I would argue that with the exception of coordinated vocal activity, these inclusion criteria strongly resemble joint action—defined here as movement that is shaped by the physical and social context, and more or less coordinated in time and space. In the case of vocal movement, the temporal coordination may be thought of as the pacing of utterances, while the spatial coordination may be thought of as the shaping of the vocal tract, the tensing of the vocal folds, and the swaying of bodies. The collective vocal movement can be speech-like or song-like but the mere act of producing these movements collectively pushes them closer to song by regularizing timing and stretching vowels. One unique and noteworthy aspect of vocally based joint action is that it is possible to observe coordination across the group while being embedded within it as an actor. This ability for an actor to participate in, as well as observe, coordination across the group is necessarily limited when it comes to joint movements that are primarily observable through vision, as is the case in dance. Our vision provides us with a limited field of view and is further hampered by occlusion effects, while our hearing allows us to “hear in all directions.”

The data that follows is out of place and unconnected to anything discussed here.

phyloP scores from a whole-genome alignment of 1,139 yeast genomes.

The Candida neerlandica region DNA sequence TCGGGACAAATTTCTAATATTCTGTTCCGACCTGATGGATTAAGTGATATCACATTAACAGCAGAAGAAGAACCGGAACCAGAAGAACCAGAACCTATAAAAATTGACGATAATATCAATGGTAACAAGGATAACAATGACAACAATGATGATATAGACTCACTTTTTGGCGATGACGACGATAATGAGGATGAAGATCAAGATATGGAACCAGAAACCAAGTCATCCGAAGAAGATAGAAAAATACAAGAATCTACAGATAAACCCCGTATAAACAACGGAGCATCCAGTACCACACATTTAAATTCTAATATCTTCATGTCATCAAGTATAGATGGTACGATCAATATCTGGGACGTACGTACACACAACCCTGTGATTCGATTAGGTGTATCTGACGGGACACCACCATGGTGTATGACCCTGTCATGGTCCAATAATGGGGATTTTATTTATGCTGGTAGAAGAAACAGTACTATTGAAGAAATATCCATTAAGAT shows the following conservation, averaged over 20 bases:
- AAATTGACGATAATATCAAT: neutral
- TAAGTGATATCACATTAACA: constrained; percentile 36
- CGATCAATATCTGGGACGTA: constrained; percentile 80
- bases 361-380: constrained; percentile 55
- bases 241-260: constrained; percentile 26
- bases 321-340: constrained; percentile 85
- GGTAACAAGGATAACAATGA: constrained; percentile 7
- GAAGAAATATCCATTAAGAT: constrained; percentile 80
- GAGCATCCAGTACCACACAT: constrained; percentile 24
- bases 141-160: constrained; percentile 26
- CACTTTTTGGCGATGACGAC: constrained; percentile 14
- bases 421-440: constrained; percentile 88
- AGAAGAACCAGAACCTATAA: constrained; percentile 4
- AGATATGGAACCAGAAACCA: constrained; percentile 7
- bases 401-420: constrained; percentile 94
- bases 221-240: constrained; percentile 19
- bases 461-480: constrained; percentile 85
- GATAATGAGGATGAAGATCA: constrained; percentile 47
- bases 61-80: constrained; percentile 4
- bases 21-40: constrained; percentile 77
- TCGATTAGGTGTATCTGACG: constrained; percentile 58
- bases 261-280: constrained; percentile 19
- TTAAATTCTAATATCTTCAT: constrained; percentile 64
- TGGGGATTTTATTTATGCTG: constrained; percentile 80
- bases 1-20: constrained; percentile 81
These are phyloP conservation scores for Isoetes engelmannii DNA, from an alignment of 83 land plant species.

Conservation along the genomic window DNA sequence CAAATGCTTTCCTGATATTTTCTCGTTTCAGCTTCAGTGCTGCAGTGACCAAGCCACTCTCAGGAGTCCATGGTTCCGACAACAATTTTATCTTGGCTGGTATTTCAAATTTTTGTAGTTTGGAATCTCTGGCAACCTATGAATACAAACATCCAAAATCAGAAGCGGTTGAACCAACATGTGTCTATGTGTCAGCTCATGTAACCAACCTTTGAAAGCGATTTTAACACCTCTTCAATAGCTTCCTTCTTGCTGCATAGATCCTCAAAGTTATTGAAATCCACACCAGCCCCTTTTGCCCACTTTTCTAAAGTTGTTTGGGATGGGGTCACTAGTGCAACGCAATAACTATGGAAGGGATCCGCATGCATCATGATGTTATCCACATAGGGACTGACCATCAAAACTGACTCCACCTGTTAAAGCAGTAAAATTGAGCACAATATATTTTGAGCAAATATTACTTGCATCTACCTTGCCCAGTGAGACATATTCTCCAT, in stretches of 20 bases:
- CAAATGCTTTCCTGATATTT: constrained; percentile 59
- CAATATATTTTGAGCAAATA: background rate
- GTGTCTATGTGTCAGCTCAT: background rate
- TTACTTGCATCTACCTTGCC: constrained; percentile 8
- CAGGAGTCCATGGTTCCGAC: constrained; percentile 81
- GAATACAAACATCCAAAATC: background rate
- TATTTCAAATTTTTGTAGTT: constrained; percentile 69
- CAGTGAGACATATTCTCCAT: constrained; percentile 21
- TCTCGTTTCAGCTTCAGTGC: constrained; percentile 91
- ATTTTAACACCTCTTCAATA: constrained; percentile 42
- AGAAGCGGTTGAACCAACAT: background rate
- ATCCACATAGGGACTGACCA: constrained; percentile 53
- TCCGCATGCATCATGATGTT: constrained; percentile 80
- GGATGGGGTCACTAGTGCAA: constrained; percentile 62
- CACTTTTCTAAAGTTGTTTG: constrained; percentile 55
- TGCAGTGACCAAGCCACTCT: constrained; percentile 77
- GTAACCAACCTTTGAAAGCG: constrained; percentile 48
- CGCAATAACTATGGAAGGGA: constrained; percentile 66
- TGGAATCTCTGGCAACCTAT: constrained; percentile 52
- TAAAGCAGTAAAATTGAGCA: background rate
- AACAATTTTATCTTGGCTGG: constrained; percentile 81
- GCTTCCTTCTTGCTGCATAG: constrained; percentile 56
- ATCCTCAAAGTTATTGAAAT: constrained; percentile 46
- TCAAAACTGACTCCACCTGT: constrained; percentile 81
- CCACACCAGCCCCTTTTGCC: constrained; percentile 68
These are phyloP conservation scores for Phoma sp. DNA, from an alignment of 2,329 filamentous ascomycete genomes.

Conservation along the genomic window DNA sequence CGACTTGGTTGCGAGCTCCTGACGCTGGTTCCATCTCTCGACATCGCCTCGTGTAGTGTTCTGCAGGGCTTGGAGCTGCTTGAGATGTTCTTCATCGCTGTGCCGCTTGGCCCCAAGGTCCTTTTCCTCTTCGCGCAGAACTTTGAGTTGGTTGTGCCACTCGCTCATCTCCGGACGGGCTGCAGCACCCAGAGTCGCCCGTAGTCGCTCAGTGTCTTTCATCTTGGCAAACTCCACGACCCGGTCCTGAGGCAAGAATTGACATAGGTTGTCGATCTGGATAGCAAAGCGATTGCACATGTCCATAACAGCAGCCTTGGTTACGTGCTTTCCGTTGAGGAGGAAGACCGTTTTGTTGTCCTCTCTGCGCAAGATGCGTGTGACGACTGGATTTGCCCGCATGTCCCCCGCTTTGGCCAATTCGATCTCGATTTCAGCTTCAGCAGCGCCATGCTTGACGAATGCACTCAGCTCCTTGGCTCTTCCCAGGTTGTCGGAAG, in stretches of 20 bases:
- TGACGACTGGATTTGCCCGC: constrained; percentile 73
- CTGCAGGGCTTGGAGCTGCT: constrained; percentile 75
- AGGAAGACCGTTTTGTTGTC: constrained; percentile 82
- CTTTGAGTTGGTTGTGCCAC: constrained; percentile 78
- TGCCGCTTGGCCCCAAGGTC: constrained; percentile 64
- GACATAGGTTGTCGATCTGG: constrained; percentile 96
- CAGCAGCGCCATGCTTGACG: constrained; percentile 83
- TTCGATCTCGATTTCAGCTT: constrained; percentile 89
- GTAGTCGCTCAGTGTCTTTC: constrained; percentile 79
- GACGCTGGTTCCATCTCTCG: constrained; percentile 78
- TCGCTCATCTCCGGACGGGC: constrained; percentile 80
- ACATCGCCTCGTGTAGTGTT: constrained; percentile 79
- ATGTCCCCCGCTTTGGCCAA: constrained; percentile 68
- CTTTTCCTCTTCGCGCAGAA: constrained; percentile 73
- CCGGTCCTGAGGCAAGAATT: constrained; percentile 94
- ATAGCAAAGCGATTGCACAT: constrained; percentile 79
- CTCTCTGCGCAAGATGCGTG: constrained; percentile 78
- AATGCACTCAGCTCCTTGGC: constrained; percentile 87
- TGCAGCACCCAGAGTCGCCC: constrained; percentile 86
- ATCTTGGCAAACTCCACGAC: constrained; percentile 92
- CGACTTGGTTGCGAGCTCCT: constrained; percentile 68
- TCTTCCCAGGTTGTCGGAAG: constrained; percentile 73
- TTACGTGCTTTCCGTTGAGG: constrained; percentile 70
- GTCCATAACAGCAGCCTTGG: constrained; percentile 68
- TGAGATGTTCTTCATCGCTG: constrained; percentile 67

Nevertheless, it is not very difficult to conceive of joint speech as but one family of examples, of a wider class of joint action phenomena found not only in humans but also more broadly in the animal kingdom. For example, a flock of 400 birds moving at high speed can change its collective direction in as little as half a second without incident (Attanasi et al., 2014). This type of phenomenon depends on some form of sensorimotor information that is coordinated between co-actors. Although sensorimotor coordination can be observed at the level of the group (flock), its origin always starts at the level of local clusters where there is an adjustment to the flight path (typically in response to a threat). These local changes then propagate in wave-like fashion to envelop the entire flock. Similar forms of sensorimotor coordination can be observed in swarming ants, schooling fish, and herding sheep.